Will Auckland take the plunge? Experts on whether hospo and hairdressers will open

Author
Adam Pearse, NZ Herald,
Publish Date
Sun, 21 Nov 2021, 10:01AM
Will Auckland take the plunge into alert level 3.3 tomorrow? Cabinet is set to decide but experts say it wouldn't be in the best interests of public health. Photo / Brett Phibbs
Will Auckland take the plunge into alert level 3.3 tomorrow? Cabinet is set to decide but experts say it wouldn't be in the best interests of public health. Photo / Brett Phibbs

Will Auckland take the plunge? Experts on whether hospo and hairdressers will open

Author
Adam Pearse, NZ Herald,
Publish Date
Sun, 21 Nov 2021, 10:01AM

Public health experts say letting Auckland's bars, cafes and hairdressers open next week wouldn't be wise but one thinks the Government may make the move anyway with cases and hospitalisations remaining steady. 

Nearing 100 days in lockdown, Cabinet will re-evaluate Auckland's alert level setting tomorrow and consider whether a transition to alert level 3 step 3 would be viable. 

The move would be welcome salvation for hospitality and close contact businesses like hairdressers, which haven't been able to operate fully or at all in previous settings. 

If it was approved, it would likely be for a short time. On November 29, Cabinet is expected to approve New Zealand's shift into the new Covid-19 protection framework - the traffic light system - which will replace the alert level framework. 

Prime Minister Jacinda Ardern has indicated the move to the new system would take place very soon after Cabinet's approval. 

It comes as 172 new community cases were announced yesterday, one of which in Wellington - the region's first positive case in many weeks. 

The case, an essential worker who travelled down from Auckland to work on the Omāroro reservoir construction site in Mt Cook, was understood to be fully vaccinated and an active user of the Covid tracer app. 

Only one Wellington location of interest had been released as yet - a Countdown supermarket on Lambton Quay with the exposure event occurring on Tuesday between 7.12pm-7.30pm. 

So far, all testing of co-workers had returned negative results - giving Wellington mayor Andy Foster some comfort. 

"I think people should feel as though they can go about their normal lives but keep on doing the things that we do... mask-wearing, contact tracing, and if you're not feeling well, get yourself checked out," he said.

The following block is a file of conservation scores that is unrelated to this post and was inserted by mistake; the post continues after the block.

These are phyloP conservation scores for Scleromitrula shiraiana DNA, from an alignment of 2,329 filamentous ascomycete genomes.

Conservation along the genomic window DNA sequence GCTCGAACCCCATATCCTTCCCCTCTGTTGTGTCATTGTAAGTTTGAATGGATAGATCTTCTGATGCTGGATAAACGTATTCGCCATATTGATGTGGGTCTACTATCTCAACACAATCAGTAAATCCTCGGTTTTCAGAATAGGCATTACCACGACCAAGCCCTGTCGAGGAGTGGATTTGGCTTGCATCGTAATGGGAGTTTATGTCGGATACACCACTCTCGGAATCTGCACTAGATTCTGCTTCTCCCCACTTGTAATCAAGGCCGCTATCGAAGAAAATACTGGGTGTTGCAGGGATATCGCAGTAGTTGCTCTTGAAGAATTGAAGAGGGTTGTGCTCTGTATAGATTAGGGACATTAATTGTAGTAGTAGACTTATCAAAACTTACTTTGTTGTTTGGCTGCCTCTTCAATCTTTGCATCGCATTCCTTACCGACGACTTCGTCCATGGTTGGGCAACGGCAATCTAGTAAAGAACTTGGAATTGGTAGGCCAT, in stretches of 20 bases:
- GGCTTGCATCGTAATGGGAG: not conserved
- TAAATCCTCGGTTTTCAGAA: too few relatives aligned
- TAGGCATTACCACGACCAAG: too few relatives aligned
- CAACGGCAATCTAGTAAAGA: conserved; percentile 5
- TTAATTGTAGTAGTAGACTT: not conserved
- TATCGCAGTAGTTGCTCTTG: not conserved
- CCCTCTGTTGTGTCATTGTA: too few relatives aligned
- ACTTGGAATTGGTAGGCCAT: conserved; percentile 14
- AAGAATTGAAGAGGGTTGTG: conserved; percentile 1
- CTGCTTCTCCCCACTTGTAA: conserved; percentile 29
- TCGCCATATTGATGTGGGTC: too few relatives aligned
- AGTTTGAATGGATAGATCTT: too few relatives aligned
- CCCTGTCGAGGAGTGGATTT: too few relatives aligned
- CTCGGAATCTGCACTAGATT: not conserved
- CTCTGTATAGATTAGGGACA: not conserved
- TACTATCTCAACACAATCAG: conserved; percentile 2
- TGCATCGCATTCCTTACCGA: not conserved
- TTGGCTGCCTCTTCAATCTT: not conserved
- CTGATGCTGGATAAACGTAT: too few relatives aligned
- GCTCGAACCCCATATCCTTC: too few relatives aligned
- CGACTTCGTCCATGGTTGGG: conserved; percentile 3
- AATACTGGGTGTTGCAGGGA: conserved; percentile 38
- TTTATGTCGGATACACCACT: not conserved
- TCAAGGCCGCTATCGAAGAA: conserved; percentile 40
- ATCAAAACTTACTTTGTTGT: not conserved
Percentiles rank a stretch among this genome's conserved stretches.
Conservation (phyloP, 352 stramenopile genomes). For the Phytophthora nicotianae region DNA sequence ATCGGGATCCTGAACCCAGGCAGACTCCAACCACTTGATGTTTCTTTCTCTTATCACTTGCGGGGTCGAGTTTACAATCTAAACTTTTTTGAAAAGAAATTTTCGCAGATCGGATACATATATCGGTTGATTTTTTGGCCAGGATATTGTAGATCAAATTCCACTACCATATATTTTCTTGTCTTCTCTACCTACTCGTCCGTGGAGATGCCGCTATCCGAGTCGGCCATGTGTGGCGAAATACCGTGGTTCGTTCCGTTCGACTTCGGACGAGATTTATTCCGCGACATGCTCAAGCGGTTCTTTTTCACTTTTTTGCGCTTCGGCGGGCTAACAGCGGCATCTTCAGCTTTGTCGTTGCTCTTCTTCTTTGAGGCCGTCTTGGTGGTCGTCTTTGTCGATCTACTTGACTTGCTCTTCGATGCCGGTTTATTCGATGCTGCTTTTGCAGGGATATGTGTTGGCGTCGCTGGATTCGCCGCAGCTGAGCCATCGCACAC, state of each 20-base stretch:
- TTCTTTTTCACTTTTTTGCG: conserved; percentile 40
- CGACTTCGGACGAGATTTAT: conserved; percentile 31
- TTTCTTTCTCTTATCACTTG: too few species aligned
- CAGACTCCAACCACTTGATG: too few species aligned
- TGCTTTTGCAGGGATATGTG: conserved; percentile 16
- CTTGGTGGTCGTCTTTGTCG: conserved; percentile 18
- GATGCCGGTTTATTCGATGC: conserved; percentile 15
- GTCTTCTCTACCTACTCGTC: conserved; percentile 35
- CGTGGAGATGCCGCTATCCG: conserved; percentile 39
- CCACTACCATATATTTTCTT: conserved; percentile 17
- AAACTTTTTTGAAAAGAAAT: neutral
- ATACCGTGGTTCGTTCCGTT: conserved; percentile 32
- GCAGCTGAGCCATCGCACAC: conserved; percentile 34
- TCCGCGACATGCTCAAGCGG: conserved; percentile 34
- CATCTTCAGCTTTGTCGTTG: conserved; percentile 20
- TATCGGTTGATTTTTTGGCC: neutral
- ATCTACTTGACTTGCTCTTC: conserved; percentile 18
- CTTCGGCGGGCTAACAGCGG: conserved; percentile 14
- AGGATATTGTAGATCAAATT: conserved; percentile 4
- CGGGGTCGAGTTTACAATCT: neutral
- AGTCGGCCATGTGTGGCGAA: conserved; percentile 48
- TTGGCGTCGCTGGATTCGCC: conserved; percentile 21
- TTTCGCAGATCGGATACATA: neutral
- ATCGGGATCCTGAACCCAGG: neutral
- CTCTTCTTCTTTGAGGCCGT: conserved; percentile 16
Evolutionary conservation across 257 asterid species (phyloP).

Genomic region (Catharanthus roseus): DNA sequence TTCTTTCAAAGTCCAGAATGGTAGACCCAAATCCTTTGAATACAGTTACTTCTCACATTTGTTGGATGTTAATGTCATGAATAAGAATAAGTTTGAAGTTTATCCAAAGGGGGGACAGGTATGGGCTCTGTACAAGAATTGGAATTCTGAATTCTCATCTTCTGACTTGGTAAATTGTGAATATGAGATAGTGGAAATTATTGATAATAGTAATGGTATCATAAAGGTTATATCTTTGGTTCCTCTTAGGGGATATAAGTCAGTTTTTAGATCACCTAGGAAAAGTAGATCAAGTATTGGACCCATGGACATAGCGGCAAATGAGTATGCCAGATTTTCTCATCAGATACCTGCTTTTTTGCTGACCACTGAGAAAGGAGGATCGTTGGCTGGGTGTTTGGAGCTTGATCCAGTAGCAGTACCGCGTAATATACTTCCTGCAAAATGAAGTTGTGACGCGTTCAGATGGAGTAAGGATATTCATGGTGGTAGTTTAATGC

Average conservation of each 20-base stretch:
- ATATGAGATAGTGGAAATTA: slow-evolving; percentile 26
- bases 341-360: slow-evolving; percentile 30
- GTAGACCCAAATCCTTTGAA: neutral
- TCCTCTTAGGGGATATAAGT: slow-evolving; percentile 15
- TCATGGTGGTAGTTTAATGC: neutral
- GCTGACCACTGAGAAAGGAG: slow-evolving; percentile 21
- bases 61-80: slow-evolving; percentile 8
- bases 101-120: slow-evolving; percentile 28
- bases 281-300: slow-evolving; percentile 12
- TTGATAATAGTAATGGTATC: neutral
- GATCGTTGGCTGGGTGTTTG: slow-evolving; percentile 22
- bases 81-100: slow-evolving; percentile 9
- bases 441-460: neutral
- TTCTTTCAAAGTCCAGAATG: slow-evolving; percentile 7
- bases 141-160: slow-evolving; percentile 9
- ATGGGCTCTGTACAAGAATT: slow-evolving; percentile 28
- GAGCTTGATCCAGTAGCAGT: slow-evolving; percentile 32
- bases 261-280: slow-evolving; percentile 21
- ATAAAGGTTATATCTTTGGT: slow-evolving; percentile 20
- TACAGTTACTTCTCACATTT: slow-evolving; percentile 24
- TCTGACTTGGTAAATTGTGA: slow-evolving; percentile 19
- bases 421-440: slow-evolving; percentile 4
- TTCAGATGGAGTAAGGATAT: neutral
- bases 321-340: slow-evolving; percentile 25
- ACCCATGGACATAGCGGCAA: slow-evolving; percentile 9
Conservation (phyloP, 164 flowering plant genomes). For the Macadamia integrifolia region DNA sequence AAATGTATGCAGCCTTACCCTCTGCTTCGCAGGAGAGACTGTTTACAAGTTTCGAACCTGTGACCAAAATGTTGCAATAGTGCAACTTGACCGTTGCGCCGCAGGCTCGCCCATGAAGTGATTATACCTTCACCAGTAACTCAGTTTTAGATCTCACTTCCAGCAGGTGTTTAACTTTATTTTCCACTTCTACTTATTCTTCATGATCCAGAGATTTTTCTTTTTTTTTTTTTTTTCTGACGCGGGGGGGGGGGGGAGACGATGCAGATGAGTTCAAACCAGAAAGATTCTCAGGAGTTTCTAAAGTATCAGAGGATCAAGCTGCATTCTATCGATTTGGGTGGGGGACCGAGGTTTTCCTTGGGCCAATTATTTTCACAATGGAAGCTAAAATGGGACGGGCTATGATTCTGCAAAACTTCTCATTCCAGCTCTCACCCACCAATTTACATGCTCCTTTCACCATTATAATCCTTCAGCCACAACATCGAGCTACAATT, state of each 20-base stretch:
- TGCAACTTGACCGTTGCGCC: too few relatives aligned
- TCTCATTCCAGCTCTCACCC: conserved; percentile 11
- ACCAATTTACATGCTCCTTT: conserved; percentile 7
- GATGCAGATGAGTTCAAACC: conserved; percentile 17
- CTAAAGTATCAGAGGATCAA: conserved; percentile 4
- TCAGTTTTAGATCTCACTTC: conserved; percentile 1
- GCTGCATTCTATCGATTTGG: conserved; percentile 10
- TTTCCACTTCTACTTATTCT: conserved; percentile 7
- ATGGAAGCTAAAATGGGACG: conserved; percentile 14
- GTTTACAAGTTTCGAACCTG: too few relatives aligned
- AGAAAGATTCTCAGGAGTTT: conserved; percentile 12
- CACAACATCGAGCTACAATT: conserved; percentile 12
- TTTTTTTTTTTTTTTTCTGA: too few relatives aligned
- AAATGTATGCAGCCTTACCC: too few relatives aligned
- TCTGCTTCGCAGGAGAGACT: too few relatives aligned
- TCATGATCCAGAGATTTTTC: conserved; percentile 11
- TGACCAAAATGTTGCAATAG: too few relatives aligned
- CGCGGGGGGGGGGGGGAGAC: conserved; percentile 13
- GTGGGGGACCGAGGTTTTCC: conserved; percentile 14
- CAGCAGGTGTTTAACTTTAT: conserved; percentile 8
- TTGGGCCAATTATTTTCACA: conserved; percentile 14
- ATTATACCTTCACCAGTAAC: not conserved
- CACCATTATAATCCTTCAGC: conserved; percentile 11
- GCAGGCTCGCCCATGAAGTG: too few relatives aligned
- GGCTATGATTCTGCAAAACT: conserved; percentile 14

Of yesterday's cases, 148 were in Auckland. The majority (97) of yesterday's cases nationwide were yet to be linked to the outbreak. 

University of Otago epidemiologist Professor Michael Baker said it wouldn't be at all wise to move Auckland to 3.3. 

"Given the number of cases in Auckland, that shift would result in significant increases in transmission," he said. 

He did acknowledge the decision to open retail businesses hadn't backfired as case numbers had levelled off over the past week, which he considered promising. 

"It's early days, but what we've seen really across Auckland and rest of the country is the numbers have really plateaued out in the last five or six days." 

Pasifika health leader Dr Collin Tukuitonga did not support the move to 3.3 if he looked from a purely public health perspective. 

However, with no dramatic rise in cases or hospitalisations (70 yesterday), Tukuitonga anticipated Cabinet would approve the transition. 

"Clearly the Government is pretty keen to relax things, so it's hard to see them not going to 3.3 because the numbers haven't exploded. 

"I imagine as each day goes by, the vaccination coverage improves and that would give the Government reason to push on to 3.3, that would be my guess." 

The number of hospitalised positive cases in intensive care or high dependency units had also dropped from 11 in recent days to five yesterday. 

It comes as the fourth anti-lockdown and anti-vaccine mandate protest drew thousands to the Auckland Domain yesterday. 

Surprisingly, Destiny Church leader Brian Tamaki took the stage to address the crowd at one point, after he had missed the last October 30 protest over concerns around his bail conditions. 

Tamaki was charged with violating a Covid-19 lockdown order for attending and allegedly helping organise the first two Domain protests on October 2 and 16. 

Auckland District Court Judge Josephine Bouchier told Tamaki via an audio-video on October 20 that he could be released on bail provided he does not "organise or attend any protests in breach of any Covid-19 level requirement". 

Mansfield told the Herald yesterday that he expects Tamaki was compliant with his bail conditions around the Covid-19 Public Health Act. 

"The conditions are not intended to prevent him taking part in a lawful protest. Whether others agree with the protest or not - a protest is not an unlawful activity," Mansfield said. 

Police said in a statement they "will be following up and looking into whether there are any breaches with regard to today's activities" at the Domain when asked about Tamaki breaching his bail.